Another animal-befriending person, one of the true gentle giants of the earth, was my friend, Big Rich, who recently passed away. In his lifetime he adopted, nursed back to health and cared for several abandoned dogs. During some difficult years, his home was his old Toyota, where he and successive dogs lived by the fish he expertly caught, trading them for other foodstuffs and supplies. When meal times came around the dog always ate first and well, and Rich last or not at all. One of Big Rich’s rescues was PeeWee, an adult Chihuahua the size of a runt-of-the-litter pup, starved when young just as Striper and Peanut above had been. Big Rich, at 6’8” and about 280 lbs., wore a shirt of some infinite number of XXXXXXLLLLLLs, the front pocket of which accommodated itty-bitty PeeWee, who spent many happy years viewing the world over the edge of her cozy high-rise condo. Big Rich’s last rescue, Peaches, also a Chihuahua, is safe in the loving arms of Rich’s beloved, my good friend, Rose. Rest in peace, Big Rich; job well done.
At the opposite end of the physical spectrum was a thin, frail San Francisco animal advocate, my friend Jane, who helped every animal ever to cross her path. Jane had had polio as a child and from her 50s on suffered from the muscular wasting of post-polio syndrome. Always in great pain, and additionally burdened with panic disorder, Jane was able to leave her home only for short periods of time, finding all motion of her legs excruciating and exhausting, and all ventures outside terrifying.
Consequently, a huge undertaking for her was a brief visit the nearby Japanese Tea Garden in Golden Gate Park where we watched the beautiful koi, as long as two feet and beefy, competing avidly for tourist-tossed treats. On one occasion, Jane spotted a tiny, thin koi about four inches long, off in the backwater away from the roiling behemoths, trying desperately to suck in food and for some reason being unable to do it, even though the food was right about three inches from its mouth. Jane, who normally could not walk more than 10 feet without sitting down to rest and could not traverse even small pebbles steadily, climbed over the large boulders lining the pond, lay down on her stomach on the one closest to the water, dragged the floating food over to the little fish using her cane and with the rubber tip gently shoved the goodies into the gaping maw.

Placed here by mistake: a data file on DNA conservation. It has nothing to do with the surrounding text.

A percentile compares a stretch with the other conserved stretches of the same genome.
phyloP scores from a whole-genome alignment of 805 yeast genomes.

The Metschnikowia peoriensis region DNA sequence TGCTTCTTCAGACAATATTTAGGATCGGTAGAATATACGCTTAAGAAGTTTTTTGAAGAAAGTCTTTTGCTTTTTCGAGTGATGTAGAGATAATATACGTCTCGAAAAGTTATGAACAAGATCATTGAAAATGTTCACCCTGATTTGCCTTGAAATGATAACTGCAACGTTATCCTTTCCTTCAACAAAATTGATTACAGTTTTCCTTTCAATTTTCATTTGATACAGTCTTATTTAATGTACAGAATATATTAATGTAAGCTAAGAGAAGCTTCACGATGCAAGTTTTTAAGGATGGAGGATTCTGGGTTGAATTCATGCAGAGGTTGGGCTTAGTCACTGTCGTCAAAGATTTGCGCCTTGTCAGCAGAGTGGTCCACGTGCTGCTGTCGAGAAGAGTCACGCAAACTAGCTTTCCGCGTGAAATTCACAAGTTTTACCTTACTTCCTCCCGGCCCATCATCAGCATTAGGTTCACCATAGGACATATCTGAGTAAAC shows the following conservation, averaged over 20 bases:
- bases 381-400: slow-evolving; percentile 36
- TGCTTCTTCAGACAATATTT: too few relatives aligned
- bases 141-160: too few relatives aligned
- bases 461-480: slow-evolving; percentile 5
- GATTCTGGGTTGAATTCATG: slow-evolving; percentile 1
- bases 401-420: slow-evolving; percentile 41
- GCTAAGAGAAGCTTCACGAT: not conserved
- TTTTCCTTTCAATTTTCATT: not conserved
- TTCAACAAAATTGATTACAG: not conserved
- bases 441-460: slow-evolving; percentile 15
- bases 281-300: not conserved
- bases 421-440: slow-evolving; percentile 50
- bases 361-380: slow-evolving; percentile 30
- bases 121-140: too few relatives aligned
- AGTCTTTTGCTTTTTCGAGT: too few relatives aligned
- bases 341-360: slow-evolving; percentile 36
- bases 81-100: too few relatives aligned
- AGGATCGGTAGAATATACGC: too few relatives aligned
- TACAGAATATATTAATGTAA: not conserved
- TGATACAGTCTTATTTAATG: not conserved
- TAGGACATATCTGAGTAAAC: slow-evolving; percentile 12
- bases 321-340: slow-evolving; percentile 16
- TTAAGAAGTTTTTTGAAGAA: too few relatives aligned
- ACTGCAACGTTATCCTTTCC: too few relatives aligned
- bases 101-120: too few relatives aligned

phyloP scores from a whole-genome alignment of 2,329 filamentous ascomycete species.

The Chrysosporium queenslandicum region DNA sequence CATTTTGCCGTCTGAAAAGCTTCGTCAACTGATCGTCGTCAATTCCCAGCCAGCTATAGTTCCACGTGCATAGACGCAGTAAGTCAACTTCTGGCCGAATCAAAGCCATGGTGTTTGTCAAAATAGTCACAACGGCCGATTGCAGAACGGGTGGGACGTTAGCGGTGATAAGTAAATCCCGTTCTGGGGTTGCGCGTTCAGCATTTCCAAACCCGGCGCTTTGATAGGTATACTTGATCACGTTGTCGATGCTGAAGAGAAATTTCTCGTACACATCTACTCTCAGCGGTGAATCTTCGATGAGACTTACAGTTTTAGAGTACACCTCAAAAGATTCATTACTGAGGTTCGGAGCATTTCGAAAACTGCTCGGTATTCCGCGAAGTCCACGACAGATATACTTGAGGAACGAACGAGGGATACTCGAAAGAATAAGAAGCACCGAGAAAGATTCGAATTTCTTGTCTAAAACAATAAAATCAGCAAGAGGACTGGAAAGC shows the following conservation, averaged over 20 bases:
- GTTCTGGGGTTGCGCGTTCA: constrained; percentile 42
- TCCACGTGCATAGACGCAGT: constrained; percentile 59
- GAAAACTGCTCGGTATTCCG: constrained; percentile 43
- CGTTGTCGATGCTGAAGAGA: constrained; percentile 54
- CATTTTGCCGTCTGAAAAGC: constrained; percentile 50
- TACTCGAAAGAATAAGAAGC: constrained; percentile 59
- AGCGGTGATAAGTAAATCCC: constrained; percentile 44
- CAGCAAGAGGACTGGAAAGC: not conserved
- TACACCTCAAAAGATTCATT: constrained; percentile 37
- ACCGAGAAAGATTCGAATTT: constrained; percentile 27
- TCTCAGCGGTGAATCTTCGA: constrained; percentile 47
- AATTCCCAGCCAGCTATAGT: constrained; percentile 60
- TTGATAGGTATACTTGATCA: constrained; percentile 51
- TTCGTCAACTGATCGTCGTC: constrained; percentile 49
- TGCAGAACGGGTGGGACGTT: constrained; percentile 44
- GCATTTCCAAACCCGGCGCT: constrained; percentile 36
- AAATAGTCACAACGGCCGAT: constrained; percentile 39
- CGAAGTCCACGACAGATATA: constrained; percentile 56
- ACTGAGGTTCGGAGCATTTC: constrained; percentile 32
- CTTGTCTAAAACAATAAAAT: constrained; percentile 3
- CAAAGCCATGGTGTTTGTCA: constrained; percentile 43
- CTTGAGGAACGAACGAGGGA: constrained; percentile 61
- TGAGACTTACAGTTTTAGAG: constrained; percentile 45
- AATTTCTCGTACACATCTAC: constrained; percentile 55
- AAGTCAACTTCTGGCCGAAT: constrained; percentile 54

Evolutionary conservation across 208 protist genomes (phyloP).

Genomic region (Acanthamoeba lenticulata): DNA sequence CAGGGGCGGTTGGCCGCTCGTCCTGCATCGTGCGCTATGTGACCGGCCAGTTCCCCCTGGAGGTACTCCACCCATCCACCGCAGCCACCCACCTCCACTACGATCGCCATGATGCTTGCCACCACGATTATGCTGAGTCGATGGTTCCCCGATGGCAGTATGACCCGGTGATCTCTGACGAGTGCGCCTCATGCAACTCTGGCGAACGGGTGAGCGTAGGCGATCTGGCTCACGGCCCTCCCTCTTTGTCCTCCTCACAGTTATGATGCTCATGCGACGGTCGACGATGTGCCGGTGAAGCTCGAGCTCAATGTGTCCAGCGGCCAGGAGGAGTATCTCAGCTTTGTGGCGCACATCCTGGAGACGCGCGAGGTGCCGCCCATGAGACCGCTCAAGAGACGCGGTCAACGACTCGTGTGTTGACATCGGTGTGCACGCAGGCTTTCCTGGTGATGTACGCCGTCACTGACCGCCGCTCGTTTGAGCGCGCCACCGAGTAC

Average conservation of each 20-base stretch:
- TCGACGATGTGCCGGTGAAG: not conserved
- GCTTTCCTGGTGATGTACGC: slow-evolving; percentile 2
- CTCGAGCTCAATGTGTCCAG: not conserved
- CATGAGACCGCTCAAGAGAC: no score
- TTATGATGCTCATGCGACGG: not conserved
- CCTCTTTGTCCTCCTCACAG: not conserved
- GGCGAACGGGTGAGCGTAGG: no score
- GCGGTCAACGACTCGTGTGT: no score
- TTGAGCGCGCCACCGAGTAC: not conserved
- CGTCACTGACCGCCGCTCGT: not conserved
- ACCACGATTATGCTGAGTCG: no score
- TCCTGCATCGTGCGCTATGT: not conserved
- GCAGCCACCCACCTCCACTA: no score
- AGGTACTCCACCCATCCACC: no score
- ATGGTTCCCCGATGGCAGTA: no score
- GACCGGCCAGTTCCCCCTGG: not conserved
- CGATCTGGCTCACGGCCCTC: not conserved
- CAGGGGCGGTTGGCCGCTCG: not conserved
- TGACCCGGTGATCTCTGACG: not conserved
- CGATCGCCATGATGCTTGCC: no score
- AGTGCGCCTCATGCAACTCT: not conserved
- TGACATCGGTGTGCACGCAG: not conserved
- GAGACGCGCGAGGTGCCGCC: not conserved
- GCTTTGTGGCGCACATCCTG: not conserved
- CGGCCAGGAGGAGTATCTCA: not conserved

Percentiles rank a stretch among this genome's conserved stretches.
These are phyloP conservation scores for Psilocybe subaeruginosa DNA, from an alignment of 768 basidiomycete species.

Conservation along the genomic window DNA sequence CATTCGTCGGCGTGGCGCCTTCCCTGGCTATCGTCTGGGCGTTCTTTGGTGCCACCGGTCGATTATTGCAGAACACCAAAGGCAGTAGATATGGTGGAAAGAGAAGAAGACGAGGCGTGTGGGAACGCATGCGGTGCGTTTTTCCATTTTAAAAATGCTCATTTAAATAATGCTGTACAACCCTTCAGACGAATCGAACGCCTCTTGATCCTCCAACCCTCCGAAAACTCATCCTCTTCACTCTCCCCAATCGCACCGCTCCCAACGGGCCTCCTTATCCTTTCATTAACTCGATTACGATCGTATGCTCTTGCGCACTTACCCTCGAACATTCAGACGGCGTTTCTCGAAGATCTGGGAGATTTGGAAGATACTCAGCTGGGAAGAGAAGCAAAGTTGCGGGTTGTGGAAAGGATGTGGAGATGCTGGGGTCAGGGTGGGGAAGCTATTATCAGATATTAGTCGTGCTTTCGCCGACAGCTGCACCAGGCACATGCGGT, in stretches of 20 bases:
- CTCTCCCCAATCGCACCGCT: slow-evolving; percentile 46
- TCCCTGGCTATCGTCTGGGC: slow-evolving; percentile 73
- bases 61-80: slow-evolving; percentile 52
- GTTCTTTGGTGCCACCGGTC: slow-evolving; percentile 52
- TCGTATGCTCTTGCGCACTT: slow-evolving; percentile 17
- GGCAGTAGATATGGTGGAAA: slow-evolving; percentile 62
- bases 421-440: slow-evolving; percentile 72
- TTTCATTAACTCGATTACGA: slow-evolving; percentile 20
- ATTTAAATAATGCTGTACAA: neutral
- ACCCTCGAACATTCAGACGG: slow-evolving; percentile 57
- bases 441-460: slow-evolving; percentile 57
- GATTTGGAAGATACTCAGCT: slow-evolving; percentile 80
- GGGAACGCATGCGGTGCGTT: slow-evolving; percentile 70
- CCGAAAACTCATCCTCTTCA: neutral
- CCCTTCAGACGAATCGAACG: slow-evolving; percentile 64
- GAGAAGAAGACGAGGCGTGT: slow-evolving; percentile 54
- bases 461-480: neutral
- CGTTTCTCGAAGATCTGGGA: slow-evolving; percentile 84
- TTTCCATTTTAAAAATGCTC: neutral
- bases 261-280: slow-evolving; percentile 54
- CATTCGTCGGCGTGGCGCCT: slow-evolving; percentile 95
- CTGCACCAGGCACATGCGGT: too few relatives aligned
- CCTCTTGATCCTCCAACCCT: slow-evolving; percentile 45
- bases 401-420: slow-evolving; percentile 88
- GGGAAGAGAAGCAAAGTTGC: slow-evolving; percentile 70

For whatever reason, this did the trick. The mini-mite was able after that to slurp up all the leftovers that drifted within range. As we left, we looked back and saw that the little finster was sucking down crumbs a mile a minute, a veritable piscine vacuum cleaner on his way to fat-fishdom. This monumental effort cost Jane not merely several days of intense pain and exhaustion, but the permanent loss of some of her little remaining muscle power. She was fully aware this would be the price of her kindness before she took this selfless action and never afterward felt it was not entirely worthwhile.
We, too, can do our part, this Christmas and all year long. We can adopt a rescue, saving a life and striking a blow against puppy and kitten mills in one fell swoop. We can volunteer at a profit-dedicated thrift shop and join the foster parents who socialize young animals to make them more adoptable. We can assist cash-strapped seniors, who desperately need animal companions but often cannot afford to maintain them, with pet supplies and transportation to the vet, and by donating to the MAX Fund, which helps with vet expenses. We can offer to watch the pets of people who must be away from home for serious medical appointments, thus relieving at least some of their stress. We can give a meaningful holiday gift by donating to any and all of the organizations listed above in honor or memory of a beloved person or pet. In these ways we create and become part of the “shelter of compassion and pity,” in the true Spirit of Christmas.